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Naniwa Junior Detectives or Naniwa Shonen Tanteida or 浪花少年探偵団 (2012) episodes 9 to 12

Naniwa_Shonen_Tanteidan-p1

Naniwa Junior Detectives or Naniwa Shonen Tanteida or 浪花少年探偵団 (2012) continues the story from the Keigo Higashino novels Naniwa Shonen Tanteida (1988) and its sequel Shinobu Senseni Sayonara (1996). Episode 9 sees us in full teacher mode as our doughty hero, Shinobu Takeuchi (Mikako Tabe), has some of the girls over to her apartment for study. Except, of course, they are far more interested in using her make-up and machines for a facial than actual studying. The studying gets even more remote when the boys turn up with pork skewers to eat, closely followed by Taeko Takeuchi (Keiko Matsuzaka) with other goodies to snack on. Meanwhile Shuhei Shindo (Teppei Koike) and Susumu Urushizaki (Yasunori Danta), our two detectives, have been called to what could be a burglary gone wrong. An elderly lady, about to move into an old folks home, has withdrawn a large sum of cash from the bank to pay the first year’s fees. That night, a man enters her home and she kills him by bashing him with a mallet (the sporting variety or unsporting since she may have hit him from behind). What follows is outstanding as our hero’s neighbours, a single mother and her young daughter, get sucked into the investigation. It’s the balance between the mystery and the social pressures that produced this particular situation that makes this such a perfect episode. Perhaps if the neighbour’s parent’s had not so strongly disapproved of her marriage, or if her first husband had not died in an accident, or if the little girl had not broken her arm. Life is full of these what-ifs and, for once, everyone on the system proves to be full of understanding. At first it looks as though our hero has opened her mouth and will cause great problems for everyone but, albeit in a sad way, it all comes out right in the end.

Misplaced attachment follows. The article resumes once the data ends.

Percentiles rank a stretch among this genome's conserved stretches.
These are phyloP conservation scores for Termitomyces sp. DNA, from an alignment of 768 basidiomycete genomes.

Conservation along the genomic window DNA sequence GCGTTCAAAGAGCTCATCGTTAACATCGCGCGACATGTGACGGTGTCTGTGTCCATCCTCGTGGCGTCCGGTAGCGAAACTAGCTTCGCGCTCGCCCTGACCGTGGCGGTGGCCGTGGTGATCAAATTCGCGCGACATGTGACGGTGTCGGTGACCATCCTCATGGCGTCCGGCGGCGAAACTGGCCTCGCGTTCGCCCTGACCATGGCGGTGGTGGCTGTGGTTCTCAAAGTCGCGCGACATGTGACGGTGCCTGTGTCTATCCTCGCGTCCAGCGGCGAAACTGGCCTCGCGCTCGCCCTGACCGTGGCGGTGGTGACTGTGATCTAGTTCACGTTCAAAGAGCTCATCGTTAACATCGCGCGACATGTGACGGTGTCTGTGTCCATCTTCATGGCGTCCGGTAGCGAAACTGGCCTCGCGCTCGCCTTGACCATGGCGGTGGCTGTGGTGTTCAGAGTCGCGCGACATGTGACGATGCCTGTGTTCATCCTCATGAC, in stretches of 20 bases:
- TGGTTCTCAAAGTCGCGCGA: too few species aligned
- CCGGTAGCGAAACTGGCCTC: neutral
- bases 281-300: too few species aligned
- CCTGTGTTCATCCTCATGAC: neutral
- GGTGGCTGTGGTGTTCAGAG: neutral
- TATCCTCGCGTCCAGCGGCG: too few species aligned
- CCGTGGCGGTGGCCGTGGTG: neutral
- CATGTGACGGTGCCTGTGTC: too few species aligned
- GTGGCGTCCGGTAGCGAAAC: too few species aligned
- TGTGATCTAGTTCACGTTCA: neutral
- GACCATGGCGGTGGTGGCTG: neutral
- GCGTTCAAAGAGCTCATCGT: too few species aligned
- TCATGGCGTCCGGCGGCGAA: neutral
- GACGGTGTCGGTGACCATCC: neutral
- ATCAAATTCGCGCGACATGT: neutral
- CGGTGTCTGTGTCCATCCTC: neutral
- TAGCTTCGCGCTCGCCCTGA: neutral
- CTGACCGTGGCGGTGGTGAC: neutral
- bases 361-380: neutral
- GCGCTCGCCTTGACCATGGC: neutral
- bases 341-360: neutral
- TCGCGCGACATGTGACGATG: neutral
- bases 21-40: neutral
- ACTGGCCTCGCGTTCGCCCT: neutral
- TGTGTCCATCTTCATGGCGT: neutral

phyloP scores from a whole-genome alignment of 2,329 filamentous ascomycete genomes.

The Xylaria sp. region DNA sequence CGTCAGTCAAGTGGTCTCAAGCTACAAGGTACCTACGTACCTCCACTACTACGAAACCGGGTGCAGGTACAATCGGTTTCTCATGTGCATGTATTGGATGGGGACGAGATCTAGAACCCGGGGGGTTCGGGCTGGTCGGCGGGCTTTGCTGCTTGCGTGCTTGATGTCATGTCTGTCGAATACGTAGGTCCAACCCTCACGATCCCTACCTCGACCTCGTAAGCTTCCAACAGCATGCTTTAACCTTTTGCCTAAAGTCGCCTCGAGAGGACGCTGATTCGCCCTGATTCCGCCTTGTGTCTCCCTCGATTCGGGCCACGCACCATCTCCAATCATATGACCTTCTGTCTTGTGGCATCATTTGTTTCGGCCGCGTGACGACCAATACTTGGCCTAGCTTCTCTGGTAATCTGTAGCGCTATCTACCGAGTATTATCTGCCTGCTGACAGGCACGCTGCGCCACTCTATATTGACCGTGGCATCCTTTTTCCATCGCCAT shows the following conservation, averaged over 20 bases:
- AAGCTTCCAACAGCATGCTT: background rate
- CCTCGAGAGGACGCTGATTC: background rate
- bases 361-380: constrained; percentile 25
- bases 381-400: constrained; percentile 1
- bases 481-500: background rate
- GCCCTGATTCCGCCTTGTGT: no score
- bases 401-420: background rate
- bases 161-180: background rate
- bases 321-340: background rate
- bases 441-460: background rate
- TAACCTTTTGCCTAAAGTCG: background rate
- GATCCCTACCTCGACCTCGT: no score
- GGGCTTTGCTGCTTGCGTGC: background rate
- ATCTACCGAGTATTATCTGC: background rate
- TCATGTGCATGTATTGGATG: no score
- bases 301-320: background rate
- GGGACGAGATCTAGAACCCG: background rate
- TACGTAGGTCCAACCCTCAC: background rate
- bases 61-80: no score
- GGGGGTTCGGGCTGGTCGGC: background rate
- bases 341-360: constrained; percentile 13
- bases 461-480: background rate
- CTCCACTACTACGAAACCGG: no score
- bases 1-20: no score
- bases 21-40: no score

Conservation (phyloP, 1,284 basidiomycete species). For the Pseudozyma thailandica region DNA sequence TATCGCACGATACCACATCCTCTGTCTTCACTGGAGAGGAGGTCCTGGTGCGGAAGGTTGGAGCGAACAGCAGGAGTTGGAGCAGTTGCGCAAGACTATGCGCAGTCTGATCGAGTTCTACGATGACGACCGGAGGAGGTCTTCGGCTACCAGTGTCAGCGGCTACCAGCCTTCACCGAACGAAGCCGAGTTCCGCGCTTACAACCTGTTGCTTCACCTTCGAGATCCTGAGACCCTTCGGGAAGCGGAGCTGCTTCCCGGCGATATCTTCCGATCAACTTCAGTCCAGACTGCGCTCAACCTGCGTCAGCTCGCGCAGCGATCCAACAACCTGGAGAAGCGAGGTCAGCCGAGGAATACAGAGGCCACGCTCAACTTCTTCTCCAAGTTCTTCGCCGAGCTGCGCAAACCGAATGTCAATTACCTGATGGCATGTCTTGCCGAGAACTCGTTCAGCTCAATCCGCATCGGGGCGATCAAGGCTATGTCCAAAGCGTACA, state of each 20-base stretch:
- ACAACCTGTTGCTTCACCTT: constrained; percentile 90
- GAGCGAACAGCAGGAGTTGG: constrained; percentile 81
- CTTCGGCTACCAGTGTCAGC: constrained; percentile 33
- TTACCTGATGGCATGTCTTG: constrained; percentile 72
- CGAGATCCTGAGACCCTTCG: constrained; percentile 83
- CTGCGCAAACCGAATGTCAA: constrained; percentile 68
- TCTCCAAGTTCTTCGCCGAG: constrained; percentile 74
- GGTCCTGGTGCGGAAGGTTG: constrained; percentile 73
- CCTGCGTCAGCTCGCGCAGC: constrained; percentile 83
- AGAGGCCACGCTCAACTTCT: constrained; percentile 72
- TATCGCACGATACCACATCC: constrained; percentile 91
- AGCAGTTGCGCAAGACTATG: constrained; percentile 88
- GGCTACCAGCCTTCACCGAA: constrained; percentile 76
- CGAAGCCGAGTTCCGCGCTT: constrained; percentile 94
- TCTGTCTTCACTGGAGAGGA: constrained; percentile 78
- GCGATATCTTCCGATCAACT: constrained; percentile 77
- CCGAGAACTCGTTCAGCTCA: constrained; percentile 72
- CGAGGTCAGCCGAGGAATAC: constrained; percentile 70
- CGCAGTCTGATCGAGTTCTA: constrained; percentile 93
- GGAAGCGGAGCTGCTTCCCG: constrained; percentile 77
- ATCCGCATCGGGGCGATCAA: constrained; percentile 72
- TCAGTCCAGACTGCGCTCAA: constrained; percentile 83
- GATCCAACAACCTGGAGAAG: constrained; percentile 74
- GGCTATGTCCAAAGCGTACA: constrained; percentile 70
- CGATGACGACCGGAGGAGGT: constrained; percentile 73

The teacher and the cohort of detectives

The teacher and the cohort of detectives

 

Episode 10 is another of these very ingenious mysteries in which we have a young woman found dead. There are drugs in her system and her wrist was slashed with a knife. She bled out in the shower-room of her apartment. Remarkably the knife turns up in one of these quite exotic fresh fruit and cream cakes the Japanese so love. It’s a unique way of disposing of the weapon used to cause death (to prove the point, the local CSI units confirms the blood on the blade is indeed the victim’s so there’s no cheating). But why would anyone put the knife in such a place? Then there are the stories going round the neighbourhood of a UFO. This is not just one person making a sighting. There’s a pattern to people reporting something strange in the sky.

Yoichi Nukumizu and Yuki Saito running their BBQ pork shop

Yoichi Nukumizu and Yuki Saito running their pork skewer shop

 

The last two episodes run together to make the grand climax to this serial. There are three parts to the ending. Obviously, there’s a mystery, we need some resolution for our hero and guidance on what the future holds for her, and there’s a general paean to the profession of teaching and this teacher in particular. For the final case, there’s a murder and one of the mothers who has a child in the hero’s class has a very odd accident. The Japanese culture comes very much into focus with an interesting insight into the attitudes both of the “elite”, i.e. those who have been to the top universities and so command the maximum respect in whatever professions they choose to enter, and of those lucky enough to work for or with these elite individuals.